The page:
Milk Left Out
But — that said — what a great group over at filmexperience! Nathaniel R. was nice enough to post the MSNBC quiz and dozens of his readers posted their results. I should immediately apologize for the Frank Langella question. Some actors in some roles make an early impression that never goes away, and, for me, Langella will always be Zorro. That’s how I first saw him. At age 11. Later when he became a star on Broadway as Dracula, I’d think, “Hey, it’s Zorro.” When he played the villainous chief of staff in “Dave” I went: “Dude: Zorro!” On and on. Nixon, too. Still, I should’ve made the answer easier. Because how can you not imagine him as Jack the Ripper?
No apologies to anyone who got no. 14 wrong. That was a gimme.
One reader, meanwhile, suggested no. 8 didn’t have much to do with the Oscars. For those who haven’t taken the quiz (and c’mon already), here it is:
At the time of the nominations (Thursday, Jan. 22), how many of the best picture nominees had been seen in more than 1,000 theaters in the U.S.?
A. All five
The answer is One, “Benjamin Button,” and for a second I agreed with the reader. A second later I thought: Actually this is the most relevant question in the quiz. It’s not some factoid only the most insane person would know (see: no. 2); it’s about how isolated our supposed best pictures have become. Again: read this.
I found it particularly instructive that many of Nathaniel’s readers thought “Milk” was one of the most-distributed nominees when, as of today, it’s the least. Its theater-high was 356. Hell, every best-picture candidate expanded the weekend after the Oscars except for “Milk,” which remains in its truncated state of 250. I’m no insider or businessman but... Does that make sense? Is there a plan here? Who’s running Focus Features anyway?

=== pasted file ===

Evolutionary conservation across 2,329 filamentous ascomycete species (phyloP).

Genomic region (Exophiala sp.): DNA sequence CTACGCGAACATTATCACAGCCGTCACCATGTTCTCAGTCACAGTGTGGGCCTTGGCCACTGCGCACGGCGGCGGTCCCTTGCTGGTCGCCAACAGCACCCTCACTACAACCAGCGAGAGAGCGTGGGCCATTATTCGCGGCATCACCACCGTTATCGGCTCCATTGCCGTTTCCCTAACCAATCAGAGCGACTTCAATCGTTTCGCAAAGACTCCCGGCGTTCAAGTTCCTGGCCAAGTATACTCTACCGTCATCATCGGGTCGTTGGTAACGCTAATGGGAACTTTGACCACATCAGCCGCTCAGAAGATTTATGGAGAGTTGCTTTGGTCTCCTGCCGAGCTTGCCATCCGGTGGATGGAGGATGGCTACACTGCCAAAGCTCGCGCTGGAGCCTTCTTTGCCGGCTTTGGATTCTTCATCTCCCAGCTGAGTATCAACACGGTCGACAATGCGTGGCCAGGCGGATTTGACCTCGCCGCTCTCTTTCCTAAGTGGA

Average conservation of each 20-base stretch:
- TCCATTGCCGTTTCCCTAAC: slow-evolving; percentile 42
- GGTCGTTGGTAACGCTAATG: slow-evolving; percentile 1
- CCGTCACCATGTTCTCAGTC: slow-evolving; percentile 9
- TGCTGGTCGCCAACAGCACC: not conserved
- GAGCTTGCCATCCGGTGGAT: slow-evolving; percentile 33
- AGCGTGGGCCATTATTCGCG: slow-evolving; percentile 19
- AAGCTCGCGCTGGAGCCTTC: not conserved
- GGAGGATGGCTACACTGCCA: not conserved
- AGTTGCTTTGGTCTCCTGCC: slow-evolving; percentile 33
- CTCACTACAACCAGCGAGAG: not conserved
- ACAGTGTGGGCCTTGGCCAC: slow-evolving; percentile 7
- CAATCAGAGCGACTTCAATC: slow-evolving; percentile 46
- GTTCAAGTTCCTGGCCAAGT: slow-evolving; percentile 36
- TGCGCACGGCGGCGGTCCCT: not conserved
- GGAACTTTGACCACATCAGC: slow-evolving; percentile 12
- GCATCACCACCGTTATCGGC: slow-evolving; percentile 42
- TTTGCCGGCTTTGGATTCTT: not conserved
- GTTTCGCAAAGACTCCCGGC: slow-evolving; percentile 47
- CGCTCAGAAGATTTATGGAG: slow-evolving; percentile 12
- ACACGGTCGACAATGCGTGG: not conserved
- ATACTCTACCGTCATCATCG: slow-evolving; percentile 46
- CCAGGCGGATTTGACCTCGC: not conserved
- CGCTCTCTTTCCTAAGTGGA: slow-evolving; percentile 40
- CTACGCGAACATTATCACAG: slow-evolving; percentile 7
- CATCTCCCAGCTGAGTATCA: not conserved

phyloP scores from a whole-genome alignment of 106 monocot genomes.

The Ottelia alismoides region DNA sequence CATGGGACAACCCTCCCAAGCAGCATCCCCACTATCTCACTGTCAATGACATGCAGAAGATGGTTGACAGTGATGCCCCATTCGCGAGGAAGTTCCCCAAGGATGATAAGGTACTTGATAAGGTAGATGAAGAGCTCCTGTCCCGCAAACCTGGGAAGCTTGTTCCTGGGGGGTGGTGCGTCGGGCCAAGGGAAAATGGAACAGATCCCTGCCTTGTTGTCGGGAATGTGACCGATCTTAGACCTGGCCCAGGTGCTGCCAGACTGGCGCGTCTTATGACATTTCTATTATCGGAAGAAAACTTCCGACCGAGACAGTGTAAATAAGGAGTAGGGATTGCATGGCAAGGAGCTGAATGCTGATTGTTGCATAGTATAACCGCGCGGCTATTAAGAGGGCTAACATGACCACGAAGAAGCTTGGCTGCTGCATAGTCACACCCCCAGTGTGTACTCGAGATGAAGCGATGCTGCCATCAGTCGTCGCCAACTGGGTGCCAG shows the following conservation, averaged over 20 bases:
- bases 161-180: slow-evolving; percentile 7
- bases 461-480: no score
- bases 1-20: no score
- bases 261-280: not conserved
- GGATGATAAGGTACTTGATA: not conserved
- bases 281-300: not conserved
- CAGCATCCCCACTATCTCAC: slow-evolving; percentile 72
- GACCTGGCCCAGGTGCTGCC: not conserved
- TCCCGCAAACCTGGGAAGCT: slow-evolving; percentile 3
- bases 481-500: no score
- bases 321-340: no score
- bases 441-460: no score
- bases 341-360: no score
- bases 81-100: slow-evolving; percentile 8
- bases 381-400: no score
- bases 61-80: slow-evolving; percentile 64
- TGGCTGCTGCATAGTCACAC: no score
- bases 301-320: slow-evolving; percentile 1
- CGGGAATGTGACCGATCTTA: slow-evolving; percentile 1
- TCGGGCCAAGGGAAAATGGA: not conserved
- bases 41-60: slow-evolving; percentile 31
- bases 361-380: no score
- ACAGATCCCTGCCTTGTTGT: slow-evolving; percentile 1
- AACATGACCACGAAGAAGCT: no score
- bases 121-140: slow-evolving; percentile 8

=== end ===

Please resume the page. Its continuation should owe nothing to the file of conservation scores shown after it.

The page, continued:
Only a handful of best-picture nominees this decade haven’t been distributed into at least 1,000 theaters: “Gosford Park” (918), “Lost in Translation” (882), “The Pianist” (842), and, the winner of the least-distributed best-pic nominee of the decade, “Letters from Iwo Jima” (781). If “Milk” doesn’t expand, it will more than halve that mark.
So what is Focus Features saying? That it can sell “Brokeback” but not this? That Americans are more willing to understand the people who bombed Pearl Harbor, speaking in Japanese, than the people who opposed Prop. 8, speaking in English?
I’ve said it before, I’ll say it again, and I’ll keep saying it until someone gives me a response I understand: How good can the studios be if they can’t sell quality?